GREENE — A two-year-old town ordinance aimed at holding flea markets to many of the same rules as other businesses — regarding such issues as signs, safe exits and parking — may be repealed.
A public hearing on the repeal is planned for Feb. 11 and the question will be on the March 1 town ballot.
The repeal effort is being led by George Stanley, the only person who has asked for a flea market license.
Stanley owns and operates a business at 1316 Route 202.
"I buy out-of-season items from the big box stores for pennies on the dollar and turn them around for a modest profit," Stanley recently told the Sun Journal. "We are not into making money. In fact, most of the time we lose money."
"It's more than just the junk man on the side of the road in Greene, Maine," Stanley said. "It's an unfinished project, like the Sistine Chapel that took seven years. Give me seven years and see where we are."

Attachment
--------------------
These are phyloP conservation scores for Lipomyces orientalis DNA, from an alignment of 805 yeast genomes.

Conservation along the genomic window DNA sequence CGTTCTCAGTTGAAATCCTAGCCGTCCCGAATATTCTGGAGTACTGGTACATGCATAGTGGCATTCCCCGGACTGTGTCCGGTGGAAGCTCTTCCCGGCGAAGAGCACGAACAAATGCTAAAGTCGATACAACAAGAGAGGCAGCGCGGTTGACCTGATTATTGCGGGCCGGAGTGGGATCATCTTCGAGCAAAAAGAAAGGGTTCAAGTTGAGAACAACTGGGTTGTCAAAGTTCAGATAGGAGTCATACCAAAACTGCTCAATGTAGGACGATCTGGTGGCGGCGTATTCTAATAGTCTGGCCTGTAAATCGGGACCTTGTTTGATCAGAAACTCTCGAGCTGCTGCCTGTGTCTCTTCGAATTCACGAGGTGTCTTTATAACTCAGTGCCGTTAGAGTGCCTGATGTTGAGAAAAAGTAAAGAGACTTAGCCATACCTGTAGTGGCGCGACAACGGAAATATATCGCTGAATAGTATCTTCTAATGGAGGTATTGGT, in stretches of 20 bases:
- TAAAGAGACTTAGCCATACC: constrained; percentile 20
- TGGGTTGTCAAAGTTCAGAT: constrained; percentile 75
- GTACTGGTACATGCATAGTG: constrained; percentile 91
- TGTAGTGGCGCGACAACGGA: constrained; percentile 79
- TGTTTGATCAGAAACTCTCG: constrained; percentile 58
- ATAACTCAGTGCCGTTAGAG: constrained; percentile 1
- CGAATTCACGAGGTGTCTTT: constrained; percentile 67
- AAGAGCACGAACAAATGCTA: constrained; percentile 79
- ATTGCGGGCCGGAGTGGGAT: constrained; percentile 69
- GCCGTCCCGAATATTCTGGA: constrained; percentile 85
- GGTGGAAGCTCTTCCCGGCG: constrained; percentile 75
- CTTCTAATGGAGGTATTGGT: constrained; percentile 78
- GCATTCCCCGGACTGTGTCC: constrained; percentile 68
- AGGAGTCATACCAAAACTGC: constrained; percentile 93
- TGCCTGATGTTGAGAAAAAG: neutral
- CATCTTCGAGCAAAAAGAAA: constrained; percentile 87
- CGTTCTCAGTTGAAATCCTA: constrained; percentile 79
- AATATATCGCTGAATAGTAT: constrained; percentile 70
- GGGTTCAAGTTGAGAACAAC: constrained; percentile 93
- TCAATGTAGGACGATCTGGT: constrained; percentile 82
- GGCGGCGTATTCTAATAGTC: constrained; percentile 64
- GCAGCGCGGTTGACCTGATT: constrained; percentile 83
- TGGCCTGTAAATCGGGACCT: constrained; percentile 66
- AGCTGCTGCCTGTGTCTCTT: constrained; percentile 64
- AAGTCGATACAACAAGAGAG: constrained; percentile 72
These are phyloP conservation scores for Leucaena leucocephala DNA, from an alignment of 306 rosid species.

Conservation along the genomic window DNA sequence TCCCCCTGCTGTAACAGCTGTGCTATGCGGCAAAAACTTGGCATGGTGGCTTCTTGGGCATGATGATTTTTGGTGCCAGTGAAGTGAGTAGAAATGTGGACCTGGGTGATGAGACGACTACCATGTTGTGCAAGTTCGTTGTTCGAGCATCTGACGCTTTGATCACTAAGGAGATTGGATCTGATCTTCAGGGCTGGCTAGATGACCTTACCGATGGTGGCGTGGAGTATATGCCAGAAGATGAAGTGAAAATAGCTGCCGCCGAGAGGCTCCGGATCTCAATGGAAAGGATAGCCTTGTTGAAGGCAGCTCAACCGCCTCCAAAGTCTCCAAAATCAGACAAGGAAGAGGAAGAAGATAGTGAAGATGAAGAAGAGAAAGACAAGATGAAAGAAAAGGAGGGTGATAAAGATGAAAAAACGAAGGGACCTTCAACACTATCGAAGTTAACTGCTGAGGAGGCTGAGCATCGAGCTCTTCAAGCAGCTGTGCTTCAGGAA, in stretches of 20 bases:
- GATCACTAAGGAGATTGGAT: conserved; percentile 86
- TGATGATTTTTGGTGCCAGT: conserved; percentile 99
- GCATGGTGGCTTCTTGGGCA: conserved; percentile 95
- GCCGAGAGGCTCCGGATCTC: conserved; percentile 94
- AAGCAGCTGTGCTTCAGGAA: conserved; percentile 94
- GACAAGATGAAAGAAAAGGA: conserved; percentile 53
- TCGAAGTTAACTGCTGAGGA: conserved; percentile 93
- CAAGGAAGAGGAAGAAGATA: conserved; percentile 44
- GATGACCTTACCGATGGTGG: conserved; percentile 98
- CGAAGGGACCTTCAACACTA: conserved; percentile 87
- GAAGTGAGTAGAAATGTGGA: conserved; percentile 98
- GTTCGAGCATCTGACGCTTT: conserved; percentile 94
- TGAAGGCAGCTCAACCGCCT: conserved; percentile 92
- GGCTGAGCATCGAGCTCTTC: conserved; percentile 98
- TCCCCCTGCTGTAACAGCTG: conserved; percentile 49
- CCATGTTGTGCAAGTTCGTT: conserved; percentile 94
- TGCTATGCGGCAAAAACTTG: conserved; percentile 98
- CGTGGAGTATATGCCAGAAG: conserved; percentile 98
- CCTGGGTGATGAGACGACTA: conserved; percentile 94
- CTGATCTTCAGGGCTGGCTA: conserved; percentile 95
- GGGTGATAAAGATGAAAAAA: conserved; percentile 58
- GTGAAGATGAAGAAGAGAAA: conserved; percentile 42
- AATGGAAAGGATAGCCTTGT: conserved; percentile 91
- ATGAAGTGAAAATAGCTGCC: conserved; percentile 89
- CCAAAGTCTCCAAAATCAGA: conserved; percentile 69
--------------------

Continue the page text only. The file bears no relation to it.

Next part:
Stanley has twice applied for a license and was twice denied.
"He is really the only active flea market," Greene Town Manager Charles Noonan said.
The only reason for the denial is the number and size of signs, Noonan said.
However, Stanley has filed suit against the town.
A handwritten complaint and motions Stanley filed at Androscoggin County Superior Court accused the town of "a sicko plot to destroy me utterly as I am a stain on their 'pristine' town."
He said the town's refusal to license him has cost him "incomes, loss of business, distress, suffering, pain and aggravation."
Stanley has asked for a jury trial and a waiver of court fees.
The suit is awaiting a decision by a judge.
Meanwhile, Noonan said the town is ready to work with Stanley if the sign issue is remedied.
Most of Greene's three-page ordinance on flea markets copies the language used to govern all town businesses, he said. It includes the issue of signs, which limits flea markets to no more than two signs with a total area of six square feet.
"That applies to all businesses in town, not just to flea markets," Noonan said.